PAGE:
Context: Despite the large body of literature on breakthrough cancer pain (BTcP), an accurate estimate of BTcP prevalence is still not available.
Objectives: To provide an estimate of BTcP prevalence and investigate the association between different prevalence rates and possible determinants.
Methods: We conducted MEDLINE and EMBASE searches for studies published from 1990 to 2012 reporting data on BTcP prevalence in adult cancer populations. Pooled prevalence rates from observational studies with an acceptable methodological quality were computed. The association between BTcP prevalence and possible predictors was investigated using subgroup analyses and meta-regression.
Results: Twenty-seven observational studies were identified. When quality criteria were applied, only 19 studies were included in the pooled analysis. The overall pooled prevalence was 59.2%, with high heterogeneity. The lowest prevalence rates were detected in studies conducted in outpatient clinics (39.9%), and the highest prevalence was reported in studies conducted in hospice (80.5%). The association between BTcP prevalence and other determinants such as publication year, age, gender, metastatic disease prevalence, or baseline pain intensity did not reach statistical significance.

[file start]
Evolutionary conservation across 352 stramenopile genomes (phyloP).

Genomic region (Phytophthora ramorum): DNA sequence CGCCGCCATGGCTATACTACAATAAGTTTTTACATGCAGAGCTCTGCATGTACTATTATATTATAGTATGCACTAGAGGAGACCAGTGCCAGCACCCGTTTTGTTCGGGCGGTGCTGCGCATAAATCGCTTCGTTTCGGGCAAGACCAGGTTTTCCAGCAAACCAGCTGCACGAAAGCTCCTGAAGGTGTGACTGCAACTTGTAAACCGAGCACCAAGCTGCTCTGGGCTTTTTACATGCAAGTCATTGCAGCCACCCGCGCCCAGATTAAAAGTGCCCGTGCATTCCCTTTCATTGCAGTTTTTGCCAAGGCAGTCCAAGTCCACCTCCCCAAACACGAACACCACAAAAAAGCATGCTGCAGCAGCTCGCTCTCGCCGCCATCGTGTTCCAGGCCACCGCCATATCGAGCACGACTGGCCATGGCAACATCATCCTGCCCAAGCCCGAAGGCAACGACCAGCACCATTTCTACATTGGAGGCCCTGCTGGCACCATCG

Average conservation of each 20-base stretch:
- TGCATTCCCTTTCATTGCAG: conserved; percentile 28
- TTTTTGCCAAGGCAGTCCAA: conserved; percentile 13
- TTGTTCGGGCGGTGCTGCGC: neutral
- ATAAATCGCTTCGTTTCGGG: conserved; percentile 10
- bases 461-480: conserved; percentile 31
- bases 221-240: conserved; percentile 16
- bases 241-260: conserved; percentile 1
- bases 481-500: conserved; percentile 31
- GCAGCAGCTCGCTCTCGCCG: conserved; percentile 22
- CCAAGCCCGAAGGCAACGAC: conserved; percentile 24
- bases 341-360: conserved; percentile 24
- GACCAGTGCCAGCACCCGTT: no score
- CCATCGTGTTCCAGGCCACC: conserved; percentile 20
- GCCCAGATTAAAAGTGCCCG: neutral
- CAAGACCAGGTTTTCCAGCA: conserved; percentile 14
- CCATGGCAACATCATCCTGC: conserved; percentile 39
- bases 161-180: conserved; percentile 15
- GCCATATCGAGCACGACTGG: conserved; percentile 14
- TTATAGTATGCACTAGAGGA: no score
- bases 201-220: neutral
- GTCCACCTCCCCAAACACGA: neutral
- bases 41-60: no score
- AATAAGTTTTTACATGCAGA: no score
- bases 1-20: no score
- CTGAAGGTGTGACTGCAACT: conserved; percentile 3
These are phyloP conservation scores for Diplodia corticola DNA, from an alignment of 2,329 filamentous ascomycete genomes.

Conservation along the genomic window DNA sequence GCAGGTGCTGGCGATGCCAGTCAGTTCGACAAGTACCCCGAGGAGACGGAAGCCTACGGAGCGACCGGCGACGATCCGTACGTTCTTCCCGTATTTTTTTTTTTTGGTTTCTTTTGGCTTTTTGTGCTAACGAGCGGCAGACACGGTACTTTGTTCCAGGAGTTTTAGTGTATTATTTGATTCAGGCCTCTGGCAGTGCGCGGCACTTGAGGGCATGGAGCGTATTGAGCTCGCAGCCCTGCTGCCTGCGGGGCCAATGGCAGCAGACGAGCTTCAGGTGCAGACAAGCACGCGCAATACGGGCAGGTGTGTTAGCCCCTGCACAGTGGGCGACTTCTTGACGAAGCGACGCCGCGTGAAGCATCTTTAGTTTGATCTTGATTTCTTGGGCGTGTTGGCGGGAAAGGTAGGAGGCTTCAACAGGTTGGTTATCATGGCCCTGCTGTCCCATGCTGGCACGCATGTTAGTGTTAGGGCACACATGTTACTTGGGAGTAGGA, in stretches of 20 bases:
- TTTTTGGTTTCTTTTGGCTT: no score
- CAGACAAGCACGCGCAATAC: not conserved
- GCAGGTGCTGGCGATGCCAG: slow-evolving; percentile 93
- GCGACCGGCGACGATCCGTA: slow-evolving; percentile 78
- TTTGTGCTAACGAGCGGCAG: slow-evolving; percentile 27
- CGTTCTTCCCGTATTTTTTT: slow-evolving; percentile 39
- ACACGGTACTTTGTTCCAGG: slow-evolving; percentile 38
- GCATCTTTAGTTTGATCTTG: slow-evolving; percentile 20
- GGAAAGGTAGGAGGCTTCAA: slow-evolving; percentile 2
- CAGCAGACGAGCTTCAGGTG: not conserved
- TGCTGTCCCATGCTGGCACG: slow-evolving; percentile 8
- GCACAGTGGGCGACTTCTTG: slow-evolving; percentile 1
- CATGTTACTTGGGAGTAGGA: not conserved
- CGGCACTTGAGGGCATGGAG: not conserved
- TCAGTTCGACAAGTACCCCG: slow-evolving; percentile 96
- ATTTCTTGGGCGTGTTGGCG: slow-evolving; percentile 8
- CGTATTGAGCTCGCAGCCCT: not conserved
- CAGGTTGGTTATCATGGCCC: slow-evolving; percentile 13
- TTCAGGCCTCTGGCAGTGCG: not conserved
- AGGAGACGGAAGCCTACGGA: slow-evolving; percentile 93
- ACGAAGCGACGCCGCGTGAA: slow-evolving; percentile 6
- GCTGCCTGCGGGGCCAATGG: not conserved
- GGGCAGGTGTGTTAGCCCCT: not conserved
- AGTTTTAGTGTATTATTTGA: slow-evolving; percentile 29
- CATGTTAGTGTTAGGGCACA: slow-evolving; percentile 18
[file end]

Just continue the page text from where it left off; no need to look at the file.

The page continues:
Conclusion: In the context of a large between-studies heterogeneity, more than one in two patients with cancer pain also experiences BTcP, with some variability according to clinical and organizational variables.
Keywords: Breakthrough cancer pain; pooled analysis; prevalence; systematic review.
Copyright © 2014 U.S. Cancer Pain Relief Committee. Published by Elsevier Inc. All rights reserved.